MHP sees rise in fatal crashes on Montana roads

MHP sees rise in fatal crashes on Montana roads
Posted at 5:24 PM, Aug 04, 2021
and last updated 2021-08-04 20:35:26-04

HELENA — Montana is in the midst of the 100 deadliest days on state roadways—that is what Montana Highway Patrol calls the days between Memorial Day and Labor Day. While more crashes and fatalities usually occur during this time, law enforcement is noticing some recent, concerning trends.

So far this year, there have been 124 fatal crashes on Montana roads, that is a nearly 30-percent increase from the same time period the past two years. Deaths are up too—136 people have been killed on Montana roads, which is 20 percent more than this time in 2019 and 2020.

Montana Highway Patrol public information officer Sgt. Jay Nelson said even one death is too many.

“Some of the things we see are things that would be in your worst nightmare,” Nelson said.

While the number of fatal crashes and deaths is up, so are some concerning behaviors on the road.

“Alcohol use, huge increase in that, over 100-percent from the last two years,” Nelson said.

Nelson said troopers have also seen more speeding-related crashes and fatalities. He noted alcohol use and speed tend to go hand-in-hand.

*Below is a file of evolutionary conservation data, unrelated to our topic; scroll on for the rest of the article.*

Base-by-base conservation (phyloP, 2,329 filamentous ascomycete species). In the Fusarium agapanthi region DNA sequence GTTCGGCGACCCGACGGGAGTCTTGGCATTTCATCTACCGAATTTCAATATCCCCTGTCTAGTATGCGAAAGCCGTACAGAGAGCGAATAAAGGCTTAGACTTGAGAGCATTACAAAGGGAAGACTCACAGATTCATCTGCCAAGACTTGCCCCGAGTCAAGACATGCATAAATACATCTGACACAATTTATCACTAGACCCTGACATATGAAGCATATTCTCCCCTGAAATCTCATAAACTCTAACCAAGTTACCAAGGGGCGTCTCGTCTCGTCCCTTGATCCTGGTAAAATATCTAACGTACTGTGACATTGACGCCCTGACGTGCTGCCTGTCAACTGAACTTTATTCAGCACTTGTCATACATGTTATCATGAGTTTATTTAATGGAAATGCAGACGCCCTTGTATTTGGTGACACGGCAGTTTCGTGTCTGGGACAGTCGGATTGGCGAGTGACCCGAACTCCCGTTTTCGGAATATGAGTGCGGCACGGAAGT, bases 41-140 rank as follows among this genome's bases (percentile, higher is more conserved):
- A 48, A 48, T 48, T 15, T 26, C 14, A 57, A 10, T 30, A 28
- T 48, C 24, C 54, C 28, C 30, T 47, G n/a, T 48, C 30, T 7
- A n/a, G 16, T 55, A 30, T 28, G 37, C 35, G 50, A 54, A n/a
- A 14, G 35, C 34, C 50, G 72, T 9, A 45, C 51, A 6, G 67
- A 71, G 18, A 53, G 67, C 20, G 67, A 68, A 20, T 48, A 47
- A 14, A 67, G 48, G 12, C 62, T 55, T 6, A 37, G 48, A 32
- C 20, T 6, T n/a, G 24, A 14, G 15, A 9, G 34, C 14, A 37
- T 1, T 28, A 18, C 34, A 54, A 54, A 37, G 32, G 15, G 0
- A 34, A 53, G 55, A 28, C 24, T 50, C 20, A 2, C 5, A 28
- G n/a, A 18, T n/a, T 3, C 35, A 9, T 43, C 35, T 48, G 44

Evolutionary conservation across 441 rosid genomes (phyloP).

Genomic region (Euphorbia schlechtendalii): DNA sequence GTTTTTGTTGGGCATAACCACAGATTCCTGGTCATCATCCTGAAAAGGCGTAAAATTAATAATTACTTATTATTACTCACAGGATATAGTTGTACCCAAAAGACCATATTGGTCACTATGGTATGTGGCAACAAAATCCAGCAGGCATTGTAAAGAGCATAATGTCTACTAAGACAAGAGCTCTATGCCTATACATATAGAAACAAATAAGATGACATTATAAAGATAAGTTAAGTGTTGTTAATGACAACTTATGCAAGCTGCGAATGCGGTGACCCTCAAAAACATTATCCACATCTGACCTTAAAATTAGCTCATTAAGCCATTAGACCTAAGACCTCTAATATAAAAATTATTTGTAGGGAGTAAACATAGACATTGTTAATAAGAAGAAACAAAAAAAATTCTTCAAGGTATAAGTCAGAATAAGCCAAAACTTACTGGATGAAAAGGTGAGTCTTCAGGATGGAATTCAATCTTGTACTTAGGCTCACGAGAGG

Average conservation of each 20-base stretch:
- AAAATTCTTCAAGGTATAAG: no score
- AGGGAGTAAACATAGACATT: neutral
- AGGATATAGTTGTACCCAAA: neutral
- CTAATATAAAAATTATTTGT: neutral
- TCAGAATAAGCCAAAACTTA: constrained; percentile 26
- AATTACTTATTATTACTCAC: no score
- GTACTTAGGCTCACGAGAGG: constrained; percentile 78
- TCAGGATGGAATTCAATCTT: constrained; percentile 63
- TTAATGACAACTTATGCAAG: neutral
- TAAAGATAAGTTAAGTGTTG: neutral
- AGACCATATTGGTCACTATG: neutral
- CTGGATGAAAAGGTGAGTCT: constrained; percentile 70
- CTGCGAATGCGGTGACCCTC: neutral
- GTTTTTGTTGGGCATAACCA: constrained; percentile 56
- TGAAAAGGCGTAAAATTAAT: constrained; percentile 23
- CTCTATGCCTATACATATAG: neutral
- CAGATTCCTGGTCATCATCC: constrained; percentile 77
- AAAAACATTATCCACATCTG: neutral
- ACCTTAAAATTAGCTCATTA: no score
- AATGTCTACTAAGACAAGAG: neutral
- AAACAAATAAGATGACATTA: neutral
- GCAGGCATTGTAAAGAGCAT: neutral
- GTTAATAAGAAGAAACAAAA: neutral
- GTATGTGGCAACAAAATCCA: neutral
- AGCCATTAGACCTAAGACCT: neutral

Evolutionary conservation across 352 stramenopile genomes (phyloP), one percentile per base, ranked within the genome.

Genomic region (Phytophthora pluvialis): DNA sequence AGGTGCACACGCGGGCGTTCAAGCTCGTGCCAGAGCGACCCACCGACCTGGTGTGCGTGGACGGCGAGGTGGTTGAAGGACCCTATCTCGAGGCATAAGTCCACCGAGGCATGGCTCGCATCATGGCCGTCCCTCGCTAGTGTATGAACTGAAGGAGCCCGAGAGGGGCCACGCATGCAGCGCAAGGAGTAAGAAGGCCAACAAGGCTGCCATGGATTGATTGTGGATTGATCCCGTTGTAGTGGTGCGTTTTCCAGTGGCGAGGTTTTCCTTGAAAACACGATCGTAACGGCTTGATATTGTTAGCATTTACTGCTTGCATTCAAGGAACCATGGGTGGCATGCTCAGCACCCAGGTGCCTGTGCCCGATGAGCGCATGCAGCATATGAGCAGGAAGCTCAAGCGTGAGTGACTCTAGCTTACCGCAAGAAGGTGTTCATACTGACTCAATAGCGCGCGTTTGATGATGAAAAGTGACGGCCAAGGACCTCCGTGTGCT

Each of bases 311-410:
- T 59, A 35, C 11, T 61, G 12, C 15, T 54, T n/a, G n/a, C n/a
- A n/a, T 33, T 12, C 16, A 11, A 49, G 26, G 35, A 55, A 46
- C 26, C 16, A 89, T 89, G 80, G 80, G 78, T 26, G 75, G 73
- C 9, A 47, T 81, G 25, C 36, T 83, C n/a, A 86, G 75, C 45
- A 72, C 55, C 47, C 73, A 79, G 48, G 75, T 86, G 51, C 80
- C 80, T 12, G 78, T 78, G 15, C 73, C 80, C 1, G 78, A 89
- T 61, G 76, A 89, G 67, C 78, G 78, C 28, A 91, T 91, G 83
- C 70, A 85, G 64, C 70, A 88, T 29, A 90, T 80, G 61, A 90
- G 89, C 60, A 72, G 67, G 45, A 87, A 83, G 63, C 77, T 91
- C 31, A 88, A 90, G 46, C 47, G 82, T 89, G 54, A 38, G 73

There are ways to prevent more fatal crashes on the roads—don’t drink and drive, watch your speed and use a seatbelt. According to the Centers for Disease Control and Prevention (CDC), using a seatbelt reduces serious crash-related injuries and death by about 50-percent.

“I’ve said it my whole career for 23 years—it’s the cheapest life insurance you’ll ever purchase,” Nelson said. “I know people’s freedoms, they can do what they want, but just putting on that seatbelt is the easiest thing you can do to prevent a fatality collision.”

Nelson said it is also helpful when drivers call in dangerous behavior on the road. Information like car color, make and model, plate number and location on the highway can help law enforcement locate the dangerous driver.

Never put yourself in danger to make a call. Nelson said to get somewhere safe, and then dial the incident in, it’s a step that could help prevent a fatal crash.